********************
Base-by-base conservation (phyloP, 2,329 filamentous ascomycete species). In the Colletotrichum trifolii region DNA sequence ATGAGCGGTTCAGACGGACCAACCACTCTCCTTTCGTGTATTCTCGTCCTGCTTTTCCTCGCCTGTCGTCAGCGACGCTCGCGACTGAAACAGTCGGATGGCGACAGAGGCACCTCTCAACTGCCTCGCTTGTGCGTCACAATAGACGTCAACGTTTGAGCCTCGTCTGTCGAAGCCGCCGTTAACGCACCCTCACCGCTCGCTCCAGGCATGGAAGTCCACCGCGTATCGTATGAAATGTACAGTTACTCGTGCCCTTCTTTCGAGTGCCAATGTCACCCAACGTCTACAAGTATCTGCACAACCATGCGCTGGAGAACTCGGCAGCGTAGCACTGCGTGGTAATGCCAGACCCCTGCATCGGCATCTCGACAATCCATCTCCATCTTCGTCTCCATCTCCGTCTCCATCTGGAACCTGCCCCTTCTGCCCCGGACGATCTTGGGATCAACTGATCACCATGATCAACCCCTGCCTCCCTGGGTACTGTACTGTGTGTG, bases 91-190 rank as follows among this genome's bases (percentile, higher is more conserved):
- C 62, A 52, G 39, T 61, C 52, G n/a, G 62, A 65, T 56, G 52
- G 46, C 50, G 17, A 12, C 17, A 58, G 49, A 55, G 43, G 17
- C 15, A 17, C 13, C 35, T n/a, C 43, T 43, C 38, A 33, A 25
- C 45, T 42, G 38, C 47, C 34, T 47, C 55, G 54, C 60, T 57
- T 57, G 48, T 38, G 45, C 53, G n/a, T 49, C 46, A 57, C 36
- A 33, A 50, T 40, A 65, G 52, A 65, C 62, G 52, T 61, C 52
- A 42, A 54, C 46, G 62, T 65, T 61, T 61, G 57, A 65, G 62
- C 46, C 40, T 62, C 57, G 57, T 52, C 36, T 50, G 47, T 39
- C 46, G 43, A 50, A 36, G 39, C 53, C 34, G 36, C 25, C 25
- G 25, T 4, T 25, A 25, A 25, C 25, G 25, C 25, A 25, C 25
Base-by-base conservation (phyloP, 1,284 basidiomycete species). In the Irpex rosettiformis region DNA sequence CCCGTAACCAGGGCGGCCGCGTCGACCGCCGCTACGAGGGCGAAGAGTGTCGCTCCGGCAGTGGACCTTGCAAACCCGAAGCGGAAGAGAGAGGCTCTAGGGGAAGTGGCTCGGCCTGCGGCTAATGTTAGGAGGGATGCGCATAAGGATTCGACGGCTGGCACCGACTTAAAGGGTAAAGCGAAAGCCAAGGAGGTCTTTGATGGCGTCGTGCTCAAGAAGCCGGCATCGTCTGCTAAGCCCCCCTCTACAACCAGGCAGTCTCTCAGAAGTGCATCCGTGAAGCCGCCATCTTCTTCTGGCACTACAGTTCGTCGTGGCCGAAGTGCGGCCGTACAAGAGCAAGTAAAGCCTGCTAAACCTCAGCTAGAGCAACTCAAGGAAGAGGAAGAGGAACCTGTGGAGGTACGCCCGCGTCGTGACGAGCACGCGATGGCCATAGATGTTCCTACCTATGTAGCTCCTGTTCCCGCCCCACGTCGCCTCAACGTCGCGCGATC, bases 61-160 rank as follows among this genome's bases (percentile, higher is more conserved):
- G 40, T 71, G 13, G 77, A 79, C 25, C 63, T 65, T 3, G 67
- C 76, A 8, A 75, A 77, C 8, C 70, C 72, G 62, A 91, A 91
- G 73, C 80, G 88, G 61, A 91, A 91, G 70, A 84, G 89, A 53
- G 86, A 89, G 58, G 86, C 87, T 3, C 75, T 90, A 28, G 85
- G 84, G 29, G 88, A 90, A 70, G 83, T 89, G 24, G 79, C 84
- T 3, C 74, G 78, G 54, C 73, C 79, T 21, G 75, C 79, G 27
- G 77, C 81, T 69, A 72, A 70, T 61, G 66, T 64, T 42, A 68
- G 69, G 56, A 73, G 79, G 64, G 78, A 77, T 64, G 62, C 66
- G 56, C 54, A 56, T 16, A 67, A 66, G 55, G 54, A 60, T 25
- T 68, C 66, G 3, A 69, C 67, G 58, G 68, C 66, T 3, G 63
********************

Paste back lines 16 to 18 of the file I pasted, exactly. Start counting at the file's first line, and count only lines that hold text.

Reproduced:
- G 86, A 89, G 58, G 86, C 87, T 3, C 75, T 90, A 28, G 85
- G 84, G 29, G 88, A 90, A 70, G 83, T 89, G 24, G 79, C 84
- T 3, C 74, G 78, G 54, C 73, C 79, T 21, G 75, C 79, G 27